This video is part 1 of a 2-part series which details the treatment of a hopeless maxillary anterior tooth. Part one discusses post-extraction socket healing and site development for implant placement. Part two will discuss the steps of implant placement, provisionalization, and final restoration.
The case involved tooth 7, which had a lesion and a history of root canal therapy. The plan was to extract the tooth, and let it heal. Analysis of the extraction site 2 months after extraction revealed buccal resorption. The video explains in detail why buccal plate resorption occurs following extraction and how the defect was successfully managed in this particular case. We hope the video provides some important lessons for guided bone regeneration in these types of situations via comparison of the pre-op and post-op photos. Please stay tuned for the 2nd part of this video which will review the Implant Placement and Restoration.
Hello Daniel, Nice case and great stimulus for discussion.
My initial observations concern the graft and approach.
Approach: It was interesting to see the changes in the plate covering adjacent teeth and as you say there is no free lunch when creating the wide flap for membrane application. If a membrane is not employed the access flap can be smaller and not intefere with adjacent teeth. Such an approach reequires a form stable graft. CE markets have access to several of these, FDA markets less so.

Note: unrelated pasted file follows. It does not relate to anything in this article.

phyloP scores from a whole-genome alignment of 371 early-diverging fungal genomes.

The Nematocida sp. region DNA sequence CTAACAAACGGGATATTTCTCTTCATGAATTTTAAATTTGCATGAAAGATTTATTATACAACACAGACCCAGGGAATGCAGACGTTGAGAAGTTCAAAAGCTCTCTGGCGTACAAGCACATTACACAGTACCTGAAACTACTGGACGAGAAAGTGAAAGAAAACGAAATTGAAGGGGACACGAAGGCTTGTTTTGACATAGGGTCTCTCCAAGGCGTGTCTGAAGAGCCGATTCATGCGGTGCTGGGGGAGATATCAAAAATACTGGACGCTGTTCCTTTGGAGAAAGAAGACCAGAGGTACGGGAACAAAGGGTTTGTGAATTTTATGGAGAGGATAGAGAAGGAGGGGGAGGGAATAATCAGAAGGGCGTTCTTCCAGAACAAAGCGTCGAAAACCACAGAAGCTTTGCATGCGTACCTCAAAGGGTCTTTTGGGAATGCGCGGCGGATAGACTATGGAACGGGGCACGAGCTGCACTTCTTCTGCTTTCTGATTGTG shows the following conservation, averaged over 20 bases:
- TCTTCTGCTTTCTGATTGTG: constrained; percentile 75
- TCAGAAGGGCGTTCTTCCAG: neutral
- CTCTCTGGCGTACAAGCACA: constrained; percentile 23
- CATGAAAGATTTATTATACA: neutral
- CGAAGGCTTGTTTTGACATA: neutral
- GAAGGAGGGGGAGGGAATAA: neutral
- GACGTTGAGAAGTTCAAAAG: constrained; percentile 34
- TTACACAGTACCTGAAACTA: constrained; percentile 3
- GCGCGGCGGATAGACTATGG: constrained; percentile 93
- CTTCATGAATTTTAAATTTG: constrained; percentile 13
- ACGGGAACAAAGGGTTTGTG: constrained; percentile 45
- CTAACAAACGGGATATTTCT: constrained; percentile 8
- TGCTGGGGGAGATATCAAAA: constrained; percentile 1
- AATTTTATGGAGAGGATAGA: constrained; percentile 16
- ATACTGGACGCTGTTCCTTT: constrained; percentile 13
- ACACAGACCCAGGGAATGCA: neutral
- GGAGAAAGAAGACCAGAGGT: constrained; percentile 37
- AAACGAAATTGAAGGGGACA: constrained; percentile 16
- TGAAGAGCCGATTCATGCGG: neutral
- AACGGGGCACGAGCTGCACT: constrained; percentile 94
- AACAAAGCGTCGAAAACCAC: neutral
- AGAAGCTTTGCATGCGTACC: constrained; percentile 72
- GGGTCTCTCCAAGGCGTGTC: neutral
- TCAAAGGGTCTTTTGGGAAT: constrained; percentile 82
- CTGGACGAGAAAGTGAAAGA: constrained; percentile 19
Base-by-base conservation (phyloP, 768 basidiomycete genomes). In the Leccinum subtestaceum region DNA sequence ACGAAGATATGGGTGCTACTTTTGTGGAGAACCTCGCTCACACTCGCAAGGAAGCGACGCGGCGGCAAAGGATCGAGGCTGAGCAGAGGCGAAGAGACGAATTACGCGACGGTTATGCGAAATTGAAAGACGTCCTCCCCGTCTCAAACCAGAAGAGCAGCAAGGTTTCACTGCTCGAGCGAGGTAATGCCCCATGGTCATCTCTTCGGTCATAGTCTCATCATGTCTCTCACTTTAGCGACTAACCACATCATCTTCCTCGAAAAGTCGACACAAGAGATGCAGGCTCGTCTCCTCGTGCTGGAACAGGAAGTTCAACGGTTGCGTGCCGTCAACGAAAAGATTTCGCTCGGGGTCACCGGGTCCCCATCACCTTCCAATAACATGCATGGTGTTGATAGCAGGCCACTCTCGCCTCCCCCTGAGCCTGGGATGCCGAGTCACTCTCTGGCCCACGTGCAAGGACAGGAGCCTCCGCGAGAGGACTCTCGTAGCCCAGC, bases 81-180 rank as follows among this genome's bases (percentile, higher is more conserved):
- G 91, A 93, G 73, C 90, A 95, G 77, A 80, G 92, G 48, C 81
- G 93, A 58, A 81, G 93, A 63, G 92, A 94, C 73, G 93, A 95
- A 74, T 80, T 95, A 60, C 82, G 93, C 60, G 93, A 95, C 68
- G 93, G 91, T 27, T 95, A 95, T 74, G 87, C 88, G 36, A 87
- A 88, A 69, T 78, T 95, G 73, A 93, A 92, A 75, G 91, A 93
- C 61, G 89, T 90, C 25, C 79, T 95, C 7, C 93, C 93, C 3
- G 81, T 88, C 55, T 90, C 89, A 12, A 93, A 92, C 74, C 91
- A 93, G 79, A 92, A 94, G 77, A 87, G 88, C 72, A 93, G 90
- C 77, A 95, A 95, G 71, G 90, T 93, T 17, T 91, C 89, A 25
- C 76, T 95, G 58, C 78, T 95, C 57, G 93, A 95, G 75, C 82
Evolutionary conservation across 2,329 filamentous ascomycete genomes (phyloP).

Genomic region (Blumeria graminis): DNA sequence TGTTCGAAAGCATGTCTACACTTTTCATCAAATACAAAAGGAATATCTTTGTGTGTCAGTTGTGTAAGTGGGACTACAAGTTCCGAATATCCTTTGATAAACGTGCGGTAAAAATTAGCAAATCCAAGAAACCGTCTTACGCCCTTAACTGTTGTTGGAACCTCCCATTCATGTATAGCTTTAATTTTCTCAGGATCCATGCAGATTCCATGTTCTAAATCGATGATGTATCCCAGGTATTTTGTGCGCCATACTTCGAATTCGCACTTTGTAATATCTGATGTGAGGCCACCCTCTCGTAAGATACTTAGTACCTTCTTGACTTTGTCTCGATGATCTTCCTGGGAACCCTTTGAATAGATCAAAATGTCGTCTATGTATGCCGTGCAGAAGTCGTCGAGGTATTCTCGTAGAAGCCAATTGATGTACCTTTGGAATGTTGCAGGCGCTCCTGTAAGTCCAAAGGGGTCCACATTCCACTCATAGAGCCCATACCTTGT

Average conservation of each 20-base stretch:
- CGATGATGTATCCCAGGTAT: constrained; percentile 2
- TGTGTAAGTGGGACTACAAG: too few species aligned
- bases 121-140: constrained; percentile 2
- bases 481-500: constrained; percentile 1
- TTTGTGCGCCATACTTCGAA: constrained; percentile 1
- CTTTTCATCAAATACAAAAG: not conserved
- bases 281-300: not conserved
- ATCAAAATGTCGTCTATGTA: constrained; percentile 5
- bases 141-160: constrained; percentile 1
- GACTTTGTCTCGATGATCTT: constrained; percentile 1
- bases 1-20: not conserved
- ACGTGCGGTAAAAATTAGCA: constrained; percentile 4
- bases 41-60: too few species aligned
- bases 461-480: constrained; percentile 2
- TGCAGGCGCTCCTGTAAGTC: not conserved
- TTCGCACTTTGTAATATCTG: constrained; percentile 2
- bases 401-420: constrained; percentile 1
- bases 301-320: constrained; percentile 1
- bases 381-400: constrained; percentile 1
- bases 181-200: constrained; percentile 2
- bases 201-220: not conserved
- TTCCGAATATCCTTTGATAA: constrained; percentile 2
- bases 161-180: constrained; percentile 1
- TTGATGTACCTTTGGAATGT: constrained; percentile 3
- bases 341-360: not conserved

Graft: a fully adsorbing graft will generate more de-novo bone whilst a slow resorbing one will support the volume meaning there is scope in such a case for a composite graft using both forms irrespective of origin.
Be good to watch part two when it appears.
Hi Robert. Thank you for taking the time to watch the video and comment. I agree 100% that a flap design that respects the adjacent teeth would be beneficial to minimizing facial plate remodeling. But I would not recommend doing so at the expense of proper flap handling for the GBR. It's always a fine line deciding where to place the verticals so as not to involve adjacent teeth but at the same time we don't want the flap seam over the membrane. In terms of the graft, you make a great point about the advantages of each graft type. Ideally, we would have something space maintaining and osteoinductive. If I were to do this again I would use only mineralized particulate with perhaps an outer layer of xenograft. Great discussion- hope you have a chance to watch part 2. Would enjoy hearing your feedback.
Nice case and well presented. Would you ever perform a site augmentation together with the extraction? In some situations it may save a surgical step and speed the time to completion by two or three months.